Cohen: What about consumer confidence? What is it telling us?
Emsbo-Mattingly: Consumer confidence is still down considerably from where it stood a year ago, though it did jump higher in May off its April low (see chart, right). However, we saw this happen in 1997 as well. In 1997, consumer spending bounced off its bottom of April and into May, but then turned back down again and was followed by a recession that lasted nearly two years. Could this happen again in 2014? It’s possible. Our internal recession probability model shows Japan right on the threshold of recession, particularly as it enters the late cycle phase of its business cycle. Only 50% of leading indicators in Japan were positive through the end of April, compared with 90% about a year ago.
COHEN: Where do you see potential opportunities in the Japanese stock market?
Carlstrom: Our investment team is focused more on secular versus cyclical growth stories, as we were in the past. Some of the themes we like include the “electrification” of cars. This is a very big deal for auto suppliers in Japan. In addition, for the first time in a long time, we are overweight in big pharmaceutical companies. Before, we had done very well with health care equipment, but now we see some great opportunities in blockbuster drugs. I’d identify energy savings as a third theme. Energy costs in Japan are enormous, and companies that can help cut those costs may be attractive takeover targets.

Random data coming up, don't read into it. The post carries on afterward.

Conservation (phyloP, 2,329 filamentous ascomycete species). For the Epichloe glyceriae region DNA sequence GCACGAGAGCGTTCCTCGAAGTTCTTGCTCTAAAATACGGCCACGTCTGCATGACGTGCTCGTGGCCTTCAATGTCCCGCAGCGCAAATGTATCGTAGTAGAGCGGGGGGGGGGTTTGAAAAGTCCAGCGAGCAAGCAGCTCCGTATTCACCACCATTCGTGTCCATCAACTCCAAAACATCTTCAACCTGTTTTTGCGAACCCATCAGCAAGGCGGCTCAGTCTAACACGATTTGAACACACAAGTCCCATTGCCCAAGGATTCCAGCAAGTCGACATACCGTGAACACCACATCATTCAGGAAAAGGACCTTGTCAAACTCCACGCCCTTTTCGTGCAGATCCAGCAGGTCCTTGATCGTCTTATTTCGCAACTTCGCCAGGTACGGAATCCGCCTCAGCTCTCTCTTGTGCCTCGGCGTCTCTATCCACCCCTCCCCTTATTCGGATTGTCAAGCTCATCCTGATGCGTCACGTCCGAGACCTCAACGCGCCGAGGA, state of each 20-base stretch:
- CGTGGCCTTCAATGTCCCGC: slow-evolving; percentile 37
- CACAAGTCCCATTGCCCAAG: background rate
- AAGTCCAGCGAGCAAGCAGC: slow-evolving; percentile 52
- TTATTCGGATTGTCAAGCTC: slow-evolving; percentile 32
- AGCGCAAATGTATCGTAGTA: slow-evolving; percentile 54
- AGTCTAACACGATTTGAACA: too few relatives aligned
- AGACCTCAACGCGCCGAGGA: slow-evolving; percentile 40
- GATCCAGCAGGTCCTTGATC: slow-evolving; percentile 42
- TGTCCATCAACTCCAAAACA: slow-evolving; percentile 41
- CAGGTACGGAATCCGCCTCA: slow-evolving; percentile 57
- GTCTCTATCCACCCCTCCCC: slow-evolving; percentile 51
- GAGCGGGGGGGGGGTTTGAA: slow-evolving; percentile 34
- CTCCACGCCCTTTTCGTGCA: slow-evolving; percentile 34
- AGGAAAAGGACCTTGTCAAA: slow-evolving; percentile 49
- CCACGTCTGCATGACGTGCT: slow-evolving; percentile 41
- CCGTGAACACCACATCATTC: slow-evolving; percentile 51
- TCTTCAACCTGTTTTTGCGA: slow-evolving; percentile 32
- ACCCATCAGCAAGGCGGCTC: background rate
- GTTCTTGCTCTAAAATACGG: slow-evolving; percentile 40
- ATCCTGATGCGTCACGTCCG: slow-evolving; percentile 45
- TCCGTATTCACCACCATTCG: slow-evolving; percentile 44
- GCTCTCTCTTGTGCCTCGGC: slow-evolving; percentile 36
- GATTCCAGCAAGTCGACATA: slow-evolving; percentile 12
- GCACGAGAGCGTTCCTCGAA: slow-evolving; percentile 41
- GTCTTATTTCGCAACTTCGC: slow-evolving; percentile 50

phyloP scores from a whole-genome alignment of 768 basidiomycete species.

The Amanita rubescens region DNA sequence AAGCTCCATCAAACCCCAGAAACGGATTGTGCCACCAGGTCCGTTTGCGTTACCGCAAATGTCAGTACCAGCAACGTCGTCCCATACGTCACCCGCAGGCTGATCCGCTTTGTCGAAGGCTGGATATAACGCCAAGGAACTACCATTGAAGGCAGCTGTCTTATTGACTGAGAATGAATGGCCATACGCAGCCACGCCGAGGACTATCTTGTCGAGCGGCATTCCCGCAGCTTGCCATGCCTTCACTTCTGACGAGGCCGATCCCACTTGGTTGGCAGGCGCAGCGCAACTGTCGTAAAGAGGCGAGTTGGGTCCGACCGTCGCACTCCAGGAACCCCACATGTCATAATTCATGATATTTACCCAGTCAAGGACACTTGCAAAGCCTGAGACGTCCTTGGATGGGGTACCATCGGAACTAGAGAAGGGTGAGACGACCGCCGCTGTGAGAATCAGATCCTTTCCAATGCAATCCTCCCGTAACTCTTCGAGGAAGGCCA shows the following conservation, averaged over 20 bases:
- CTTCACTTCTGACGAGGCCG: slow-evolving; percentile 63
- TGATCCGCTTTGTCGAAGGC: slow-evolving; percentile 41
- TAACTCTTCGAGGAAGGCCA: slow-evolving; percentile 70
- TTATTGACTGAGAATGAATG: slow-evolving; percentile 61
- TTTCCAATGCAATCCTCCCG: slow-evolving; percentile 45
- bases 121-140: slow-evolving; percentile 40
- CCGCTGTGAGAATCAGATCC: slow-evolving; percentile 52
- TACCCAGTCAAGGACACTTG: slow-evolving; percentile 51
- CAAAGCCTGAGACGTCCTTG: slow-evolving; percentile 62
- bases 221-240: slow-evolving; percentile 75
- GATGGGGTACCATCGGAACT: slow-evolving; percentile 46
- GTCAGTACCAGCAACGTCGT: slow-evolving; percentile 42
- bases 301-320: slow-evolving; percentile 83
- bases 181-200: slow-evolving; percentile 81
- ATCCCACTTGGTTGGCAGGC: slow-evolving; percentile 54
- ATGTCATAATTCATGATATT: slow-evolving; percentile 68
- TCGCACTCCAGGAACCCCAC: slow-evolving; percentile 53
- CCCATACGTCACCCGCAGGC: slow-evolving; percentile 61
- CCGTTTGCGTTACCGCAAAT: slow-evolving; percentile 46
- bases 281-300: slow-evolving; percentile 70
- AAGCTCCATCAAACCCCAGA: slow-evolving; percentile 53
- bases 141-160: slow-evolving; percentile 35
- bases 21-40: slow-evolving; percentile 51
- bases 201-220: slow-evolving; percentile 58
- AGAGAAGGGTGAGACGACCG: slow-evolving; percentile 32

Neureiter: Energy is a theme in our portfolio as well, and has been the best performing sector year to date. Tobacco and e-commerce are other areas of focus, along with Japanese rail companies. Broadly speaking, I try to find and invest in companies that are poised to improve their return on equity over the next two to three years.
David Jenkins (portfolio manager, Fidelity Japan Smaller Companies Fund): I’m definitely geared toward the smaller names. I look for the nexus between low valuation and high quality, plus strong shareholder remuneration. Some examples of good ideas I am finding are manufacturers of karaoke equipment and content. Another is geared toward services for buildings, such as cleaning, security, and maintenance. These businesses tend to have high recurring revenues and good returns on capital.
- Stay up to date on news and markets in Japan.
- Kirk Neureiter manages Fidelity Japan Fund (FJPNX).
- David Jenkins manages Fidelity Japan Smaller Companies Fund (FJSCX).